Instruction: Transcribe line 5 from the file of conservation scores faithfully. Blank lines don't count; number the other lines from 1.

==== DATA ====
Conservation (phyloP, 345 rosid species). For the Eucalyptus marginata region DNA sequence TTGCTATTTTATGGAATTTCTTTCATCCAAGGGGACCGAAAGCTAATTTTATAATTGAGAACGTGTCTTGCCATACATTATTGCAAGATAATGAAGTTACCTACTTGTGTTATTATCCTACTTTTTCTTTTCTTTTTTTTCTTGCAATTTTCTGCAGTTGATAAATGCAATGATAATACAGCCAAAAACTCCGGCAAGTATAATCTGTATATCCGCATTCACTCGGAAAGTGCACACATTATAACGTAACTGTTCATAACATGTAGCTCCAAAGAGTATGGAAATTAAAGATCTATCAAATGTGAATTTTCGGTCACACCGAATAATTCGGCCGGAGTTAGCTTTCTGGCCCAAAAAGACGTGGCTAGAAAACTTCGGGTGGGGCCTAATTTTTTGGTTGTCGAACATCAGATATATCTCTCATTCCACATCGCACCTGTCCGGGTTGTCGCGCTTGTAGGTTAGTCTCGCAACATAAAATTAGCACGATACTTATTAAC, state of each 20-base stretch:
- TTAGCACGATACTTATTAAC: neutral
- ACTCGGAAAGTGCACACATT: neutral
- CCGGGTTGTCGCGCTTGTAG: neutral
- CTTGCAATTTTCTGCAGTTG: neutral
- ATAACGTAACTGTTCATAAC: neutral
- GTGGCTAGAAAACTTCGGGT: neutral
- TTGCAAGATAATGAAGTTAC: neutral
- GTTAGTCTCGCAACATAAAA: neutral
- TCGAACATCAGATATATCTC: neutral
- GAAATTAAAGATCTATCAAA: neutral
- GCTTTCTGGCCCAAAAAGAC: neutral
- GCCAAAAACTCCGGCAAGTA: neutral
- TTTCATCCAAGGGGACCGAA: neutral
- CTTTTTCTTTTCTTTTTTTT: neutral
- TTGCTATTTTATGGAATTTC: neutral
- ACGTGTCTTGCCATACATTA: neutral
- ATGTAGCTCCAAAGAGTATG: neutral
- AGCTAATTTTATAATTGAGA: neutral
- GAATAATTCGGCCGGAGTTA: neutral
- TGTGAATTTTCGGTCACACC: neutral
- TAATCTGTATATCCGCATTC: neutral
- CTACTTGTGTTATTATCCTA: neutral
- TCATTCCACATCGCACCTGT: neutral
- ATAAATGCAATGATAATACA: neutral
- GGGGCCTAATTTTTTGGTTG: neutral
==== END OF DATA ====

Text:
- CTTGCAATTTTCTGCAGTTG: neutral